And so, while today I’ve already posted an album review and plan to post three premieres (one of which is a full album, accompanied by a review), I also decided to compile this round-up. On the bright side, two of the following 10 items(!) only consist of artwork and news — and I could have made this soooo much longer, but I’m saving some new discoveries for this weekend.

INCANTATION

I was gob-smacked the first time I saw Eliran Kantor’s artwork for the cover of Incantation’s new album. Even now, seeing the piece with the band’s name and the album title on it, my gob is still smacked. The first single from the album has also proven to be a gob-smacker. But before we get to that, here’s Eliran Kantor’s explanation about the inspiration for his painting on the cover of Profane Existence: Continue reading »

May 022016
 

Roadburn-2016-OfficalArtwork1

 

The 2016 edition of the Roadburn festival in Tilburg, The Netherlands, is now in the history books. It was the first edition of the festival to be presented at the newly renovated 013 venue, and it boasted a typically impressive and diverse line-up of bands. While none of the NCS scribes was on hand for this year’s event, we do have photos of many of the performances, thanks to Kris T. Therrian of 17 seconds photography, and beginning today we’ll be providing them for your viewing pleasure.

We’ve divided these photo collections into four parts, one for each day of the festival, and we’ll roll out the remaining three installments over the next three days. Many thanks to Kris for letting us share these memories with you. For more info about her work, visit these links: Continue reading »

Feb 082016
 

Katavasia-Sacrilegious Testament

Welcome to the 20th installment of our list of last year’s Most Infectious Extreme Metal Songs. We’ll be finished with the rollout of this list next Sunday. To hear the other songs on the list up until now, click this link.

Today we have three diverse pieces of metal, each of them from albums that were the source of multiple candidates for this list.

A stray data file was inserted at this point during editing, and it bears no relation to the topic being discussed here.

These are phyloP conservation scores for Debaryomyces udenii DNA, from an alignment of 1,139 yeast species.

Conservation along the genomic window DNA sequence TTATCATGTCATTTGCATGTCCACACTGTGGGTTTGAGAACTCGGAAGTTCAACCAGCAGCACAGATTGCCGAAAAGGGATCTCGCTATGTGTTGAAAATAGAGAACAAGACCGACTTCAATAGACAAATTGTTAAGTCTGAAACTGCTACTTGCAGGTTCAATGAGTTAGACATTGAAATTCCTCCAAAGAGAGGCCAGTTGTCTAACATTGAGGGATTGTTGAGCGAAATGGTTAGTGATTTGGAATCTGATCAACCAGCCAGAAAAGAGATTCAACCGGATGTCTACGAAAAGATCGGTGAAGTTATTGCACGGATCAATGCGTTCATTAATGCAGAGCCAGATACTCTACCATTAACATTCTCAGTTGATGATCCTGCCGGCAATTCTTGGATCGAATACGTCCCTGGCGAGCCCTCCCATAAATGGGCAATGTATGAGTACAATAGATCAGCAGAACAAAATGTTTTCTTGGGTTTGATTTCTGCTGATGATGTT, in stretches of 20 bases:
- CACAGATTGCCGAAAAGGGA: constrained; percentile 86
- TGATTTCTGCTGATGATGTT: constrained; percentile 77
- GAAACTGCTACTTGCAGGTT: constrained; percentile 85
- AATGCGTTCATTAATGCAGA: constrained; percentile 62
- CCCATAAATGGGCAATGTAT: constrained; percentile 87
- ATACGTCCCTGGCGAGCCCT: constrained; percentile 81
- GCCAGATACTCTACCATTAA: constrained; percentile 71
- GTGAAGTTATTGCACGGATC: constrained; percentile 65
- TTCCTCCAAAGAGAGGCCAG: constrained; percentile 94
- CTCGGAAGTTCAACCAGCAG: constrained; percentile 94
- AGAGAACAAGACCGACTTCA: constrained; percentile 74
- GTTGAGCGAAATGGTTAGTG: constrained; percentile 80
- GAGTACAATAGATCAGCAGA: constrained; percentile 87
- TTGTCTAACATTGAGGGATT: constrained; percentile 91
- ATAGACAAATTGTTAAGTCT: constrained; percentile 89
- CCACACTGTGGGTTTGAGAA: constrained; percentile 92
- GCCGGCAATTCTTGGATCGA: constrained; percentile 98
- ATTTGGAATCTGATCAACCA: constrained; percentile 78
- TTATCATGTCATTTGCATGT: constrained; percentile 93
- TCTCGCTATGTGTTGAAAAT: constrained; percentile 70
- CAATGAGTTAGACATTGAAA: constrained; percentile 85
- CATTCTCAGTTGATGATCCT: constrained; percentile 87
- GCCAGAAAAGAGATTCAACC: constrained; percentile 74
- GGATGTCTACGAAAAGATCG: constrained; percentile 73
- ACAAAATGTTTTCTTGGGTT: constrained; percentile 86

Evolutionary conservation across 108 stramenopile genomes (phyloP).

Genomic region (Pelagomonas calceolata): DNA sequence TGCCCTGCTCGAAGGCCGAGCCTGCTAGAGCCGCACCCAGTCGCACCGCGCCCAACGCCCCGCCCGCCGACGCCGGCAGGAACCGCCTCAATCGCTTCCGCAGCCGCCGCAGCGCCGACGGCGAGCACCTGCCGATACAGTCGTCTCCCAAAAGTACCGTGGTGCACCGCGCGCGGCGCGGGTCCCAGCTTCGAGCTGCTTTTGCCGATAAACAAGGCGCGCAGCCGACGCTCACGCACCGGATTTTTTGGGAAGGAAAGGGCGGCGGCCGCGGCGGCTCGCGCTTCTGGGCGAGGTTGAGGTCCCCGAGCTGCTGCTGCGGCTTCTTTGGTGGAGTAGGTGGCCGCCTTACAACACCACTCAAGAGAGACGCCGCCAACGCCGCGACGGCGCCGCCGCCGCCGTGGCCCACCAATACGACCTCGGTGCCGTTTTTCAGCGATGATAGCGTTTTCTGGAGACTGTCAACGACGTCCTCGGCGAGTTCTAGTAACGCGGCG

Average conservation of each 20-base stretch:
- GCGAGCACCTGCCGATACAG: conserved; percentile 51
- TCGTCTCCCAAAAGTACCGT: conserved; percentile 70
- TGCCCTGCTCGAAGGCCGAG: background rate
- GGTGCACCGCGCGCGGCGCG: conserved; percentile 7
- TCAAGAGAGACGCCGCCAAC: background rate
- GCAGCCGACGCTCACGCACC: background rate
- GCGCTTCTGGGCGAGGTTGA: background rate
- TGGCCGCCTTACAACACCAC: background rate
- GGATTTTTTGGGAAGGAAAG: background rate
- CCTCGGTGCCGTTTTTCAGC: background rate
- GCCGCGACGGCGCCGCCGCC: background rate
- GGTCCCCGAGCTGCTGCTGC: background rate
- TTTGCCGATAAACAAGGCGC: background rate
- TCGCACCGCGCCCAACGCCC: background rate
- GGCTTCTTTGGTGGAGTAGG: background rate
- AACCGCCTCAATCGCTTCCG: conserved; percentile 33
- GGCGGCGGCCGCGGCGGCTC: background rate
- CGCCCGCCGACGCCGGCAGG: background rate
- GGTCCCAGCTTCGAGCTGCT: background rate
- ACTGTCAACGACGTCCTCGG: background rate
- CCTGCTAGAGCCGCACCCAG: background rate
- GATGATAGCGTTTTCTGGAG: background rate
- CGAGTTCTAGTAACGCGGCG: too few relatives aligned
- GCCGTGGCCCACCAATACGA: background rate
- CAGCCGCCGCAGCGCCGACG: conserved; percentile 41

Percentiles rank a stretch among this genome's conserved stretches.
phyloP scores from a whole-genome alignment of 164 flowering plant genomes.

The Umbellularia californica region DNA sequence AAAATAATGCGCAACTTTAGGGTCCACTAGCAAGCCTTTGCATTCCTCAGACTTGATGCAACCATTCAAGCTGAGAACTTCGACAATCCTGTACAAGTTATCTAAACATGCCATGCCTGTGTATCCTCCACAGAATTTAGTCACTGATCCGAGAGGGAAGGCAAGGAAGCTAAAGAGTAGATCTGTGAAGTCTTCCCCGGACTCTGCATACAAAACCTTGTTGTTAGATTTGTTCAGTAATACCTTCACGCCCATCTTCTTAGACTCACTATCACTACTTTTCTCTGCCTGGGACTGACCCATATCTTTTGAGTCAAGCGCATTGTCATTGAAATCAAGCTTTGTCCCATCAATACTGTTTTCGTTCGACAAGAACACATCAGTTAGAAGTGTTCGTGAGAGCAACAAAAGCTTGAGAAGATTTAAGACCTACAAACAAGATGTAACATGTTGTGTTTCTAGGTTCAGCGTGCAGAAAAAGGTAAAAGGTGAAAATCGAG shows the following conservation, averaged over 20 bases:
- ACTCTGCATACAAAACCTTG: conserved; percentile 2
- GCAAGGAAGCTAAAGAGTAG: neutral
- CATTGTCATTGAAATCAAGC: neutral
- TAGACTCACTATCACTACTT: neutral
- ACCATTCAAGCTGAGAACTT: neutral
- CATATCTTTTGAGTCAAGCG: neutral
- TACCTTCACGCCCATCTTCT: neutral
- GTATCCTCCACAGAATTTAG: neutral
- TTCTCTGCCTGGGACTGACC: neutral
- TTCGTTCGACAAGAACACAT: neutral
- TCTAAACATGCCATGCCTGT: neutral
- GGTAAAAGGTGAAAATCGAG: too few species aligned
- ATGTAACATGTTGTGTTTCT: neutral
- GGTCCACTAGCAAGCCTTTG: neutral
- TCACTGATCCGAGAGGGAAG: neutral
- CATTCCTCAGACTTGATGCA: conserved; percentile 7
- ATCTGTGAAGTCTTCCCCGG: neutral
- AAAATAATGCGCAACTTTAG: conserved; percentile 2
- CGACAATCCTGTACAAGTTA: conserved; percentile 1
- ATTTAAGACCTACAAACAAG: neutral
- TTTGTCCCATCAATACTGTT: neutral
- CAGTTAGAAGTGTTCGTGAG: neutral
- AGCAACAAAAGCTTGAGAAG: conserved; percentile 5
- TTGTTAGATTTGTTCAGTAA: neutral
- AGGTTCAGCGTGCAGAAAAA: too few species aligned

KATAVASIA

In the early part of last year we devoted quite a lot of attention to this Greek band’s 2015 album Sacrilegious Testament, and still more attention when year-end-list time rolled around — which is not surprising, given who’s in the band: Continue reading »

Jun 162015
 

 

(In this post Dan Barkasi continues his monthly series recommending music from the previous month.)

Here we go again! With May long behind us, there was a lot of material to sift through, along with a hell of a time at Maryland Deathfest to remember. All good things!

Overall, May wasn’t the best month this year, but that doesn’t mean there weren’t some gems to uncover. Quite a good amount, actually, with the selections coming from a broad spectrum. Hey, that’s why I’m here – to give you the goods from all over! I try to deliver. Maybe not as exciting as the pizza delivery guy bringing carb-loaded goodies, but I do what I can!

Onward! Continue reading »

Jun 102015
 

 

(DGR reviews the new album by Paradise Lost.)

I guess, when it comes to Paradise Lost, the old axe that everything is cyclical rears its ugly head once again. I’ve never been much of a believer in it, but lo and behold, Paradise Lost have released their darkest, doomiest, and arguably heaviest record in some time — a record we were told was never likely, as Nick Holmes was likely never to growl again and instead would forever sing through Paradise Lost’s goth-laden doom, and a record that would never be this heavy despite the fact that the band had gotten heavier since returning to their doom standard a few records ago.

Then again, things change. Continue reading »

May 062015
 


Photo by Ewan Cawood

 

A flood of new music and videos appeared yesterday. I found a dozen of them I’d like to recommend, but I’m squeezed for time at the moment, so I’ve made some hard choices and picked three for this post. Perhaps I’ll be able to collect a few more later today — though it’s likely that as this day wears on even more good new music will appear. Anyone who thinks there’s something wrong with the state of metal in 2015 is just WRONG.

PARADISE LOST

My Facebook news feed blew up with friends posting about the new Paradise Lost video yesterday. Most of the links were accompanied by exclamations of surprise and praise. To those I’ll now add my own.

The song is “Beneath Broken Earth” and it appears on the band’s forthcoming album The Plague Within, due for release on June 1 by Century Media. The video was directed by Ash Pears. Here’s a quote about the song and video by the band’s guitarist Greg Mackintosh (who we hope has recovered from his recent mishap on stage in Seattle with Vallenfyre): Continue reading »